What interests me more is how the universities are pitching the proposed law schools. Lakehead suggests a class size of just 50 students, while Laurier envisions no more than 75, and each is described as specializing for particular regions and practice areas. According to Law Times, the Lakehead school “would focus on aboriginal law, access to justice in northern and rural communities, decreased access to the profession for students from northern Ontario, and the decline of participation in sole and small firms in the area.” In the LIC story, University President Fred Gilbert added natural resources to the list. Thunder Bay is in small-town Ontario, deep in mining country and close to several aboriginal populations, so the program sounds like it would be very much tailored to the community.

Laurier, meanwhile, is in Canada’s new high-tech heartland of Waterloo, home of BlackBerry maker Research In Motion and other innovative companies. Laurier President Fred Blouw framed the issue this way in another Law Times story: “With respect to the Kitchener-Waterloo area as a hub of intellectual property development around the technology sector, [there is] a tremendous need for specialized legal training, legal knowledge, and a need for more bodies.” The story adds that “the school also draws many students from rural centres, where lawyers often practice in a small firm or sole practitioner setting.”

This makes me wonder if, following the lead of microbreweries and microlenders, we might someday soon see the debut of the micro law school: a boutique institution with intentionally small class sizes that aims to produce graduates specialized for certain types of private-practice careers. Continue Reading

Transforming the practising bar

If you’d like a glimpse of the legal profession of the near-to-mid-future, look to London. Yesterday, the UK’s Bar Standards Board launched a consultation paper concerning the effect on barristers of the new Legal Services Act, which received Royal Assent last October. (The Solicitors Regulation Authority addressed the LSA’s impact earlier.) Here’s LegalWeek and The Lawyer on the announcement.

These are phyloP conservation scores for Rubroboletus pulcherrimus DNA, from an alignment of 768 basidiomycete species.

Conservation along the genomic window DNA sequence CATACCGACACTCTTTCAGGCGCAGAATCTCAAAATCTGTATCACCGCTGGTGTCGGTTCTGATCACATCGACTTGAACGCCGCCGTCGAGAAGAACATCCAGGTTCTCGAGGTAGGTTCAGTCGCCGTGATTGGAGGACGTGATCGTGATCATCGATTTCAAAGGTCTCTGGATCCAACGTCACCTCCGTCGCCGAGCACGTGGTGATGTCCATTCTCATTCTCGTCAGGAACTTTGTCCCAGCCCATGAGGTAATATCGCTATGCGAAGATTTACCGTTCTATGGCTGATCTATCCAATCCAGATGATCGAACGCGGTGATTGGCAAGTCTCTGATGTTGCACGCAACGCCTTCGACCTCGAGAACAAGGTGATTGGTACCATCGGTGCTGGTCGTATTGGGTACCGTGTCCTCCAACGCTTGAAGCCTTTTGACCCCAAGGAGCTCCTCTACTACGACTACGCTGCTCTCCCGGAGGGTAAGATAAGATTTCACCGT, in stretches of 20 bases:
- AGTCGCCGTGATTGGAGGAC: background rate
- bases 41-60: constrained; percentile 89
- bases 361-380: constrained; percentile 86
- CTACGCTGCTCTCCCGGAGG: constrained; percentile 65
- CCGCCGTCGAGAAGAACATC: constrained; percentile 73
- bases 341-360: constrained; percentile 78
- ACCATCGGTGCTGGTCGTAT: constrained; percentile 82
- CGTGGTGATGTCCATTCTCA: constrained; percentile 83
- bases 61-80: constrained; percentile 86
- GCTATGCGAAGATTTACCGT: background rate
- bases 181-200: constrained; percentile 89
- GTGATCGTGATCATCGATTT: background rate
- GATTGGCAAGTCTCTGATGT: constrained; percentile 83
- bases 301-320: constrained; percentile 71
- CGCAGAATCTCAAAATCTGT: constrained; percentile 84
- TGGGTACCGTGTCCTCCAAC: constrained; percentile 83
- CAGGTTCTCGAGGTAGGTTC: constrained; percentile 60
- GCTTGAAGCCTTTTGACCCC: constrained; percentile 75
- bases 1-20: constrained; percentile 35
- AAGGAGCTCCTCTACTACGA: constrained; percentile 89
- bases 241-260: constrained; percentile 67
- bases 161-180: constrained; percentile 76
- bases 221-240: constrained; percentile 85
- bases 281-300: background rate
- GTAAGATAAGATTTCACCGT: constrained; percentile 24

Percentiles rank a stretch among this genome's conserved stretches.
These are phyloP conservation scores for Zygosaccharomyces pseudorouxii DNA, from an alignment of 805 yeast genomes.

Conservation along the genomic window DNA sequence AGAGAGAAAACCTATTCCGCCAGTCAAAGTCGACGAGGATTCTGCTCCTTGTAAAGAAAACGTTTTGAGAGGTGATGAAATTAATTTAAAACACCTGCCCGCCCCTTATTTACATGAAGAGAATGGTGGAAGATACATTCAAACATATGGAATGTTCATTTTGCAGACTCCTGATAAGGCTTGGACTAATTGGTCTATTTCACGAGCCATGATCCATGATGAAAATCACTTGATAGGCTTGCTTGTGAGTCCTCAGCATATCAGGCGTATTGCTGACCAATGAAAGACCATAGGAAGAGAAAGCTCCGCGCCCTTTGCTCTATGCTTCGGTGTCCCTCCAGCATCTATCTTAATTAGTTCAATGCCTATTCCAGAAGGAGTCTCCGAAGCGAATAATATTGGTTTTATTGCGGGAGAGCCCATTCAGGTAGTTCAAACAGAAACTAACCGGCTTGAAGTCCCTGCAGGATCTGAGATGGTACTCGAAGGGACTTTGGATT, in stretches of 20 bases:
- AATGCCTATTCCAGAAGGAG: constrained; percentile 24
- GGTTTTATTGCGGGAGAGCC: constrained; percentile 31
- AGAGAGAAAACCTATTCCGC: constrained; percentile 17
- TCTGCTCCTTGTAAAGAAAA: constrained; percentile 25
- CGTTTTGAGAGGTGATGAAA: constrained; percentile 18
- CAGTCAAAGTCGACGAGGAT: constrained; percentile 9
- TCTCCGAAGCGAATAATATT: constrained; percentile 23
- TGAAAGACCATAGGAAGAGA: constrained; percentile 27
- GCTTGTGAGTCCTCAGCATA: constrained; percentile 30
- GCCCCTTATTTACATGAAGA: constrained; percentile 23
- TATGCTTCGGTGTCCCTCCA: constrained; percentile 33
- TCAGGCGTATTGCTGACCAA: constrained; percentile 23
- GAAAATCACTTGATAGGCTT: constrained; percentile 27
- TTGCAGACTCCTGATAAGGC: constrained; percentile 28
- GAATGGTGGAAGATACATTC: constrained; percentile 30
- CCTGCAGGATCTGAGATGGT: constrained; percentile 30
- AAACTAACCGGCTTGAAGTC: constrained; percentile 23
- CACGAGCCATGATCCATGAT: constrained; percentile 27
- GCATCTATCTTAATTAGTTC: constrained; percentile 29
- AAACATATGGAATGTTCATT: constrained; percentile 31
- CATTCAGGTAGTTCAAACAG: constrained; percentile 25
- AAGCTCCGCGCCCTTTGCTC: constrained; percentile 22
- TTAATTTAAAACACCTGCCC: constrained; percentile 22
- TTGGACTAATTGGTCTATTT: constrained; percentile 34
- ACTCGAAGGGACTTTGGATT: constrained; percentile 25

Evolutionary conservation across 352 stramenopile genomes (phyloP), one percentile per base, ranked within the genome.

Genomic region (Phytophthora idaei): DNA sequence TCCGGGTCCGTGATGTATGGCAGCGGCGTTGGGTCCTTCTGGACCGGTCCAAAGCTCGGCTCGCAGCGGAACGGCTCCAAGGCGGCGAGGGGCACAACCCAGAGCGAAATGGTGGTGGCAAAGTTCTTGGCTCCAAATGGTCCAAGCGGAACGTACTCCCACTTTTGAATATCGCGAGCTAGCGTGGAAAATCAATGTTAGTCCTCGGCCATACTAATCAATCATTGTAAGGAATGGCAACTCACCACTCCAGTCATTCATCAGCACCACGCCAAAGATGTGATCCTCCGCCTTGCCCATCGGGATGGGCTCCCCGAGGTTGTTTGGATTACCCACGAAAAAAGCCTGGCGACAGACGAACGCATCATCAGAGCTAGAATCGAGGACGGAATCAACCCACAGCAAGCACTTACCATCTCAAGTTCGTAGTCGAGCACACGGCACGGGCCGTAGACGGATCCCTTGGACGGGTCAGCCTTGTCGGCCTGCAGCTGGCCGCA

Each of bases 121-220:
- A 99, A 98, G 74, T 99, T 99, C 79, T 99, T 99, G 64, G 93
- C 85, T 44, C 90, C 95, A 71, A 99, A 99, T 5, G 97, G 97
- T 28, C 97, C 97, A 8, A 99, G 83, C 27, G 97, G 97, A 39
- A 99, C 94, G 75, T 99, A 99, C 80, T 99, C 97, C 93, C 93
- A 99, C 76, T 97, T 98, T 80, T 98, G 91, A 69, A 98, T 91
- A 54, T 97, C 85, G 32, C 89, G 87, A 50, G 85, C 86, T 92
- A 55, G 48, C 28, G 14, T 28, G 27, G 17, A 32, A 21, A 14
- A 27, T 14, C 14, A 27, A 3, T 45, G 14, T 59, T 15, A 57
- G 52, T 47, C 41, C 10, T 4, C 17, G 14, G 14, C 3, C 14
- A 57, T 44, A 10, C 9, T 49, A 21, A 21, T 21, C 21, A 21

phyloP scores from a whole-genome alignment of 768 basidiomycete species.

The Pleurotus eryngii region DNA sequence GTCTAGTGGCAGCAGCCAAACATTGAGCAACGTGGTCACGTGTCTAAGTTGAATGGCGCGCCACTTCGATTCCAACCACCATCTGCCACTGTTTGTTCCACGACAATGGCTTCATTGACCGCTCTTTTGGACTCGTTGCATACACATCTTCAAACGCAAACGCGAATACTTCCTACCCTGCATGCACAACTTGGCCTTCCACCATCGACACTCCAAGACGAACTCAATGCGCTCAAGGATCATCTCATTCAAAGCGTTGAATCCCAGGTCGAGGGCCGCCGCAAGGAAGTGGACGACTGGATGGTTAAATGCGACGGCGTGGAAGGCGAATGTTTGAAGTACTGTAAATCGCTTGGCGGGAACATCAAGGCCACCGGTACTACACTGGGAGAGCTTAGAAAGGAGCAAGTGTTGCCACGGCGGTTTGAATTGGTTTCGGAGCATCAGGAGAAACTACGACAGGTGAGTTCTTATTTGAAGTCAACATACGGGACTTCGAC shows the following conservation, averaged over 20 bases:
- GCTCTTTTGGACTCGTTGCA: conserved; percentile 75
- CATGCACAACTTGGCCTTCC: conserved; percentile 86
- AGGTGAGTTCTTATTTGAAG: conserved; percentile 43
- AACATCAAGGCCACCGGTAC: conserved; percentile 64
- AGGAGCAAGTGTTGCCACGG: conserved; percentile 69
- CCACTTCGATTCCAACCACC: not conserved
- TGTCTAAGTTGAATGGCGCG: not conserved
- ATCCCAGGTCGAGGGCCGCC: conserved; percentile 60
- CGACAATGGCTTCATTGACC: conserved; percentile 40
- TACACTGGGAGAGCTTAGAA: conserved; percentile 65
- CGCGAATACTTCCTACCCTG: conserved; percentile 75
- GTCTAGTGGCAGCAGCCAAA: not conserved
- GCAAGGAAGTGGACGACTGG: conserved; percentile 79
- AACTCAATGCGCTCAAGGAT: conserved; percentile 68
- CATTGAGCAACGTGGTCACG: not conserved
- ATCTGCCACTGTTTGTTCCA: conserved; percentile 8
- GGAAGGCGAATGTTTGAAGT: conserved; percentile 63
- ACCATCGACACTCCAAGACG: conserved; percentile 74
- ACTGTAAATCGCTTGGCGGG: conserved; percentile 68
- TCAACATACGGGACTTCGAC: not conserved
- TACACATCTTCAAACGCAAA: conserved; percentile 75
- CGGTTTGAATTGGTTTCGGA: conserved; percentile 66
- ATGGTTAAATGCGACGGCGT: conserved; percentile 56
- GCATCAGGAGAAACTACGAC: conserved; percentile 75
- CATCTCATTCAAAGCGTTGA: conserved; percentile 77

The BSB’s 50-page consultation document asks for submissions on how the Board should respond to the LSA, specifically regarding Legal Disciplinary Partnerships (different types of lawyers and a minority of non-lawyers practising together) and Alternative Business Structures (firms that offer both legal and non-legal professional services and that could be owned by non-lawyers, from shareholders to supermarkets). LDPs might not seem like a big deal to North American lawyers accustomed to our fused profession, but we should understand that it represents a whole new way of looking at the Bar in England and Wales, and it won’t be an easy road there.

But it’s the ABS regime that has people on this side of the pond talking, because it authorizes not just multi-disciplinary practices, which the Canadian and American bars wrestled with and ultimately rejected over the past decade, but also non-lawyer ownership of legal service provision, which is anathema to the vast majority of lawyers and their regulatory bodies. ABSs aren’t likely to appear in the UK before 2011 — it takes time to set up an entirely new governance structure for an ancient profession — but they will come. And when they do, it’s only a matter of time before they cross the pond.

There’s been a lot written about the future impact of the LSA on North American lawyers — Bruce MacEwen has been on top of this from the beginning — but it seems to me that if any member of the Magic Circle floats shares, merges with an accountancy, or otherwise takes advantage of the ABS options to greatly enhance its capital and strategic reach, then their New York-based competitors are going to want a level playing field on which to compete. And if that kind of regulatory change occurs in one US jurisdiction, dominoes will start falling all over various states and into Canada. In a globalized economy, any country that refuses to allow its lawyers to play by the same business rules as their foreign competitors will relegate those lawyers to a purely local purview. That’s not in anyone’s interests.

This is not happening overnight — probably we’ll see this whole situation play itself out around the middle of the next decade. But it’s not far away, either: by the time today’s first-year law students are into their third year of practice, this will be the reality on the ground. The challenge for law firms is to start thinking now about what kind of business structure makes the most sense for their practices and clients, because their options should expand dramatically in the near future. The challenge for governing bodies is how to prepare themselves and their members for an entirely new way of organizing the practising bar.